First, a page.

A major political figure is being dogged by ugly words objectifying women – comments that are especially shocking in the “Me Too” era.
But odds are, you haven’t heard a word about it… because it wasn’t a Republican who made those remarks!
Liberal darling Beto O’Rourke, the Democratic Texas congressman running to unseat Republican Sen. Ted Cruz, was busted for a 1991 “review” of a Broadway show where he made very specific comments about female body parts.
Writing in the student newspaper Columbia Daily Spectator as Robert O’Rourke, the future politician slammed “The Will Rogers Follies” as “one of the most glaring examples of the sickening excesses and moral degradations of our culture,” according to Politico, which uncovered the report from the newspaper’s online archives.
“Keith Carradine in the lead role is surrounded by perma-smile actresses whose only qualifications seem to be their phenomenally large breasts and tight buttocks,” wrote O’Rourke, who was 19 at the time.
In comments that got much less attention, this snobby liberal elite also slammed seniors for both being old and having the nerve to enjoy the show.
“I was the youngest person in the crowd by about 60 years,” he wrote. “ThoughtI found it revolting, most people from that long-ago, faraway generation really enjoyed the show and were very pleased with the performance.”
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Assuming that number is even close to accurate, that means he was surrounded by the “long-ago, faraway” people who survived the Great Depression, saved the world in WWII, fought off the advance of communism in Korea, and then sent humans to the moon.
But how dare they enjoy a musical – one that, by all accounts, couldn’t have been that bad.
The show ran for more than two years and was nominated for 11 Tony Awards, winning six of them, including Best Musical!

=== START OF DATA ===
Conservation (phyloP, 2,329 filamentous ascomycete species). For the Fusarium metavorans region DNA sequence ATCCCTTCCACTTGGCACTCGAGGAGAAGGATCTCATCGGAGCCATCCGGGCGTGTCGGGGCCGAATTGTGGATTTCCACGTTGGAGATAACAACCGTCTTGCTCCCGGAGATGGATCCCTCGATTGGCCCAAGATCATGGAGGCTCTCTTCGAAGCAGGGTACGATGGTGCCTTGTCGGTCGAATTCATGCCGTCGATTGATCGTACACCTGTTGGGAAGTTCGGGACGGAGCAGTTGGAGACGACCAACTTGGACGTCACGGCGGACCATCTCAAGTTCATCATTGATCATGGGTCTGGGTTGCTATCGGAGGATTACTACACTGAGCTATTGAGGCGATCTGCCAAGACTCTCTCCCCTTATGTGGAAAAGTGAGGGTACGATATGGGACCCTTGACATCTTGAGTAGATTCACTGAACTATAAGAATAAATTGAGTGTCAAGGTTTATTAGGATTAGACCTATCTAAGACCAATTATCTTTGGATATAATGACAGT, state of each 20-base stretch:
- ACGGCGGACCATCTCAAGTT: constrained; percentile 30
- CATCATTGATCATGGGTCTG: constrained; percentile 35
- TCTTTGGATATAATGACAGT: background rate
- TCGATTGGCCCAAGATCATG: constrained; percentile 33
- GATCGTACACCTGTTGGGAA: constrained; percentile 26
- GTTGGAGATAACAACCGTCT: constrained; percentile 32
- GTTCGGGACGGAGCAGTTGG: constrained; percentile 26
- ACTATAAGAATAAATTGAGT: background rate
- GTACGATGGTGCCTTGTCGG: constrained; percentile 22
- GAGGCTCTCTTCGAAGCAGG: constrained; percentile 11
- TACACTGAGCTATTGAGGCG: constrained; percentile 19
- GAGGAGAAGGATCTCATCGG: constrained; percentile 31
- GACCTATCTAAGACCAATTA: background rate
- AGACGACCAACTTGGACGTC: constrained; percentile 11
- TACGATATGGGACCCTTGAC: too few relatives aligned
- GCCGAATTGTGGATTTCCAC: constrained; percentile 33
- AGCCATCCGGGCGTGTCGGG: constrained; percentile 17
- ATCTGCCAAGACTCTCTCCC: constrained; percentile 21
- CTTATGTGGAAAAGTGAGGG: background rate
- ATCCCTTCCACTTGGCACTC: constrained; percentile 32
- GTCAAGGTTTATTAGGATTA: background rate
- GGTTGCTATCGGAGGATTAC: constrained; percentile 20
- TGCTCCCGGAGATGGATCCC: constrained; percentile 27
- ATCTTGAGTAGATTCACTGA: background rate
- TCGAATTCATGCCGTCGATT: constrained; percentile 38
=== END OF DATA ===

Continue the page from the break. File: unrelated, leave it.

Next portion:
O’Rourke has rightly apologized, at least for his ugly comments about women — but seniors don’t get the same respect from him.
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“I am ashamed of what I wrote and I apologize,” he said in a statement released to the media. “There is no excuse for making disrespectful and demeaning comments about women.”
Democrats were quick to accept the apology and move on, as should be the case for embarrassing and dumb behavior from the days of youth.
Except they don’t hold Republicans to the same standard, treating any allegation – no matter how old and how uncorroborated – like a major scandal.
It’s hardly the only ugly moment from his past.
He was also infamously arrested in a 1998 DWI incident – one in which police said he was driving above the speed limit in a 75mph zone. The Houston Chronicle said police reports claimed he “lost control and hit a truck, sending his car careening across the center median into oncoming lanes” and that at least one witness said O’Rourke tried to leave the scene.
He hit a 0.136 and 0.134 on breathalyzer tests, well above the state’s legal limit at the time, 0.10.
O’Rourke was arrested and charged with DWI, but the charges were dismissed after a court-approved diversion program.
Once again, he apologized, calling it a “serious mistake for which there is no excuse.”
Once again, Democrats were quick to forgive and forget – a courtesy they never seem to extend outside their own leftist circle.
Then again, maybe there’s a reason for it: This isn’t a political party anymore.
It’s a cult!
That sure would explain a lot, and at least one leading political figure in Texas hinted that may be the case, at least when it comes to O’Rourke.
“He’s been a cult-like, very popular figure the way that he’s run the campaign, but you don’t vote on cult, you don’t vote on personality when you get to the U.S. Senate,” Texas Gov. Greg Abbott, a Republican, said last week on Fox News. “You vote on the issues.”
–The Horn editorial team